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By Mike Melendez & Dave Siegel

Who are the greatest most dominant paddleball teams and the best singles player? Not of all-time, but right now! We know everyone has an opinion and this could be debated forever. But in today’s world of analytics, we can figure this out by the numbers. As most of you know, the PFA has maintained a ranking system for every division and it has been used to determine seeding in PFA and other tournaments. Points are awarded in sanctioned tournaments for placing from first to eighth and are weighted based on number of entries. Of course, teams that have remained intact have an advantage and that’s one reason why this system would be effective in determining who are the exalted ones.

As I have communicated numerous times in the past, the Number One team (or singles player) should be the team or player that is top ranked at year’s end. My long-time goal is to cap off each year with an annual gala sit-down dinner/awards presentation. However, we are not ready to do this every year because currently there simply are not enough sanctioned tournaments to make a meaningful determination. I believe that we need at least five tournaments in each division. It does not make sense to me to crown the BEST of the year based on four or less tournaments in that division. The PFA and the other tournament directors need to work together to ensure that we have at least five sanctioned tournaments yearly for each division and then we can truly crown the BEST at year’s end. Also in order to make a sit-down dinner a reality, we need to make it affordable for the whole paddleball community, and for that we need sponsorship.

To kick off the process this year, we have produced a four-year ranking in each division based on consolidating all of the sanctioned tournaments since 2018, which was the first year the ranking system was used. The PFA Board of Directors has approved this concept and I hope that you, the Paddleball Community, will support it!

Here are the results for the Best of the Best, Congratulations to all:
Big Ball Doubles:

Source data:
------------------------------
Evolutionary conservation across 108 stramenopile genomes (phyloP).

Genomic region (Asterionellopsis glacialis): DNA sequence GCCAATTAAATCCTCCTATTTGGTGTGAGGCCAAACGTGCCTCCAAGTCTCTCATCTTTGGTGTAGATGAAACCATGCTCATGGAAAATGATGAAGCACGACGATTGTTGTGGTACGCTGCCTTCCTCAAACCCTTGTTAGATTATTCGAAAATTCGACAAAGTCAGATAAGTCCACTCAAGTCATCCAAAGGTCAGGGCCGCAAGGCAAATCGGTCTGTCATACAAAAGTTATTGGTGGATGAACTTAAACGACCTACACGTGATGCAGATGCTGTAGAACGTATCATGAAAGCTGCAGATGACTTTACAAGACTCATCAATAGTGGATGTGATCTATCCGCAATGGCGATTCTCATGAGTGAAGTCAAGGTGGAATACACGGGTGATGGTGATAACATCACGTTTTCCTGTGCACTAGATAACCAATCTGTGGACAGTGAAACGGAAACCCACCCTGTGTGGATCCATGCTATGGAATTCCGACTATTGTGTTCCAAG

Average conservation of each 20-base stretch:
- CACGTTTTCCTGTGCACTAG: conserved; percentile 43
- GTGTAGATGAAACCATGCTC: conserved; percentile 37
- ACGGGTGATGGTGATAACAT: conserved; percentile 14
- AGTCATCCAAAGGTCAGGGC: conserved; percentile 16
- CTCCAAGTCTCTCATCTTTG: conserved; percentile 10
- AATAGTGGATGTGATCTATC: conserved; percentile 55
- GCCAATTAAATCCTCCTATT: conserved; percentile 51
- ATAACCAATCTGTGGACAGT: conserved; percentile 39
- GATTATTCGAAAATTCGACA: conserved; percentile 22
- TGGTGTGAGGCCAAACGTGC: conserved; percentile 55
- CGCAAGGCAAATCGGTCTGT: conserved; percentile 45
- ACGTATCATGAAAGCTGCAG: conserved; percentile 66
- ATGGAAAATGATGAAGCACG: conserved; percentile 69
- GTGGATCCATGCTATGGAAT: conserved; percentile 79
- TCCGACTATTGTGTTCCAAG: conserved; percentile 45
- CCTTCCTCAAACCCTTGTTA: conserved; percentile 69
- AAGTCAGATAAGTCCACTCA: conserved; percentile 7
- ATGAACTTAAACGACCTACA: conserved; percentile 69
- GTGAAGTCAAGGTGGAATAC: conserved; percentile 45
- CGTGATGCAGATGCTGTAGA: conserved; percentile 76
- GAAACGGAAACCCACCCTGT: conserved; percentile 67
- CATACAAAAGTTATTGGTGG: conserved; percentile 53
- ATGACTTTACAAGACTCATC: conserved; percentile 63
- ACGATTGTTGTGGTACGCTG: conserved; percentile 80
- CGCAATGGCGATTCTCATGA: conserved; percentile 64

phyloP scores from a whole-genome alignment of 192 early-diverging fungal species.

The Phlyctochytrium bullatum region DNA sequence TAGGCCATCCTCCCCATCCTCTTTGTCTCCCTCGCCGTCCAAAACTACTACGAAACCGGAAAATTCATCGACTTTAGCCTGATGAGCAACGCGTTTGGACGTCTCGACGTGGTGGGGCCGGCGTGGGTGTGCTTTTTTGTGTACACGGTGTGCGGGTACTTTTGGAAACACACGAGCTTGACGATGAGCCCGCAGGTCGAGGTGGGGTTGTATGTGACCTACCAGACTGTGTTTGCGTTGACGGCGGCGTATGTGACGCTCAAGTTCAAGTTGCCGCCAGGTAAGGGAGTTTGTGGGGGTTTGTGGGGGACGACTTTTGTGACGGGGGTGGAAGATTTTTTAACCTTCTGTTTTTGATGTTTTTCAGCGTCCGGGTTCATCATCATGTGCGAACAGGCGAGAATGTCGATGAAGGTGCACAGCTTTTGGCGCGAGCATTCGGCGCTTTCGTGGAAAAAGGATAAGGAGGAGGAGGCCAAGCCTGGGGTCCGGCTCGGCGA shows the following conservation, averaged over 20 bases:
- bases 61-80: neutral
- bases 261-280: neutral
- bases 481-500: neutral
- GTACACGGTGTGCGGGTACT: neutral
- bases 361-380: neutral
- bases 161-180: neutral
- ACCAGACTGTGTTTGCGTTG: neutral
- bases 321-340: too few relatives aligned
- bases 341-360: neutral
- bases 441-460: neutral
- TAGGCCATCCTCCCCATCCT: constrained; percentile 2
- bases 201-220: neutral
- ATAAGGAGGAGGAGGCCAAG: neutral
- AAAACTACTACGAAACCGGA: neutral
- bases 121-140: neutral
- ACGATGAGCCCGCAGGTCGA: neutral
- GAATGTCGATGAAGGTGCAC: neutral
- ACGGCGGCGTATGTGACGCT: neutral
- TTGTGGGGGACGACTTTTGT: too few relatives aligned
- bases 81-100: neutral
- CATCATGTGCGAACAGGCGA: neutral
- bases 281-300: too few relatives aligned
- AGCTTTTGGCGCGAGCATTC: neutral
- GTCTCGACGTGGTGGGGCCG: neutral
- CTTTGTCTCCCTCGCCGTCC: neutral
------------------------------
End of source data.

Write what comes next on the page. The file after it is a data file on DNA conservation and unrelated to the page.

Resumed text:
o Robert Sostre & Freddy Ramirez – Total Points 381.25
Classic Ball Doubles:
o Dave Blatt & Keith Jackson – Total Points 106.25
Women’s Big Ball Doubles:
o Jasmine Suarez & Miriam Silva – Total Points 118.75
Big Ball Mixed Doubles:
o Kathy Guinan & Robert Sostre – Total Points 452.97
o Willie Wheels Chavez – All the Points!

Paddleball Family Alliance YouTube Channel

Paddleball Family Alliance YouTube Channel

As you may or may not know, a few years back I created a PFA YouTube channel. It’s a library consolidating the best videos I could find that pertain to paddleball. I recently updated and organized it and am continuing to work on this project. Personally, I think it’s great having all of these videos in one place for the paddleball community’s viewing enjoyment. Here is the link, check it out:

I’m sure everyone knows that I am continuously looking for sources of income for the PFA in order to fund our Youth Clinics, host PFA Paddleball events and tournaments, and perhaps most importantly, to attract potential sponsors. It turns out that this YouTube channel can help us make a little money for the cause, but I need your help. This is what it will take:

  • We need a total of 1000 subscribers. Our PFA Facebook group has 1500 members. So if everyone subscribes to the YouTube channel, achieving this is a slam dunk.
  • 4000 total watch hours for the year. If all members watch only 3 hours in a year, we will exceed this. I’m sure everyone will enjoy the videos. This goal should be easily reached.

Your support for this project doesn’t involve any donations. If everyone in the Paddleball Family-OneWall Community subscribes to the PFA YouTube channel and watches a few hours of the videos, we will achieve the goals in no time! So please take two seconds to click the link, hit “subscribe,” and start enjoying the videos. I’d appreciate it more than anything!


All the BEST – Mike Melendez

Jewelz Santiago – PFA Paddleball Player Profile #43

Jewelz Santiago PFA Paddleball Player Profile #43

By Dave Siegel &  Mike Melendez

“When you stop fighting things and just live, breathe, and try your best to treat people right, life just flows.  It’s that simple.”  – AnonymousThis quote, one of her favorites, aptly captures Jewelz Santiago.  When you look at her life, it seems that Jewelz is just too good to be true.  But this is really her: magnanimous, kind, dedicated, hard-working, humble, an animal lover, a physical fitness gym rat, a rags-to-riches success story and a loved-by-all true sportsperson.  Yes, and those that know her will attest that it’s all true!